4. 94 per cent PQA/TQA


  1. How should the federal ethanol standard be handled in the future

    26.6 per cent keep it the same

    47.2 per cent increase the blending amount

    11.8 per cent reduce it

    14.4 per cent no opinion

  2. Support of blenders and import credit - Tax

    53.2 per cent keep it the same

    7.7 per cent increase both

    24.3 per cent reduce both

    14.8 per cent no opinion

    74.6 per cent own no shares in biofuel plants and 50 per cent of the corn they raise is fed to hogs

As you can see your comments about the evils of ethanol is preaching to a different crowd of pork producers here in Iowa. A rising tide floats all ships and ethanol has done that for farmers. You need to weigh the tax credits of bio-fuels against huge tax credits for big oil. How about military spending to guard the oil as well as lives lost and damage to environment? Haven’t read much on ethanol spills tanking a Gulf of Mexico or earthquakes putting radiation in the air lately. New jobs plus new refining and tax revenues find it hard to be against ethanol in the country. Farmland is up in value and taxes are up to educate our children in schools. Machinery dealers are sold out. The tide is up!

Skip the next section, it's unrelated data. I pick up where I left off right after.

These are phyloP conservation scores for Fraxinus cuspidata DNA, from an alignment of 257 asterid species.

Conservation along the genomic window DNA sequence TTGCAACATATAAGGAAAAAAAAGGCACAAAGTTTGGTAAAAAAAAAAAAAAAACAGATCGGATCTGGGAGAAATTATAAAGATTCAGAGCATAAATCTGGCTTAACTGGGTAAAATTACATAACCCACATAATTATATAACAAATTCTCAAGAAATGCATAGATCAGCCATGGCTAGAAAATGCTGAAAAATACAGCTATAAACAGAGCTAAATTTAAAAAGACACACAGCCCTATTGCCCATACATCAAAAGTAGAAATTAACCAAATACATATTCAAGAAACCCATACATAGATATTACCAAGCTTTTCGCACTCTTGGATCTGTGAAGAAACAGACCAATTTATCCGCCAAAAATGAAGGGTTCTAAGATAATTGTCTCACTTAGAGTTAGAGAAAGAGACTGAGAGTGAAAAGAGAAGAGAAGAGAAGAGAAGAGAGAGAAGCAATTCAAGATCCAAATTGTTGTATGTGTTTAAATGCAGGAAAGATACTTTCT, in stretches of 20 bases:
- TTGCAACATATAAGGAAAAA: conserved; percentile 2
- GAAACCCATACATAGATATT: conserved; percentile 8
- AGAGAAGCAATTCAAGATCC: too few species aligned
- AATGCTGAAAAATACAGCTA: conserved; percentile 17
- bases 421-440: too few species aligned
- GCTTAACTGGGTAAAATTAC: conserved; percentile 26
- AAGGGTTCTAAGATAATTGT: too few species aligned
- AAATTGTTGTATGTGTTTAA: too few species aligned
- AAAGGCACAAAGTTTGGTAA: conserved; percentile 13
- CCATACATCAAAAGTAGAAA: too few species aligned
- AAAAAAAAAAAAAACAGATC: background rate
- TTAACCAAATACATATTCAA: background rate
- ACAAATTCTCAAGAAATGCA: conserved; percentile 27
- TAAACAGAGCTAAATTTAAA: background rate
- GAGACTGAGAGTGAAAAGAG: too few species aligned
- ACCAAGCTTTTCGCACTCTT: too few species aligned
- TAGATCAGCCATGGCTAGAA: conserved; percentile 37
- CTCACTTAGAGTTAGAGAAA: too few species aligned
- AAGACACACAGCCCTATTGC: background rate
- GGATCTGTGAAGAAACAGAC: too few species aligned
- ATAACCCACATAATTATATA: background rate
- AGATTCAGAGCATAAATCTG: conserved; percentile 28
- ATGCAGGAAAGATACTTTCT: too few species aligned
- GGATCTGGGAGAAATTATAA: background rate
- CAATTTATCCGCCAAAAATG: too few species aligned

And the argument for rising food costs is bogus considering the small amount of every dollar we receive at the farm gate. Also remember that DDGS go back in our rations. We are finding that family livestock farmers feeding their own corn generally like ethanol for what it’s done. We get our check from the market and not an LDP. Generally those that don’t like ethanol are the ones who thought they were going to be the biggest in the pork industry without planning that we are now in a Global market.

As a pork producer of 40 years there are better rabbits to chase than ethanol that will make more impact for hog producers in the days ahead.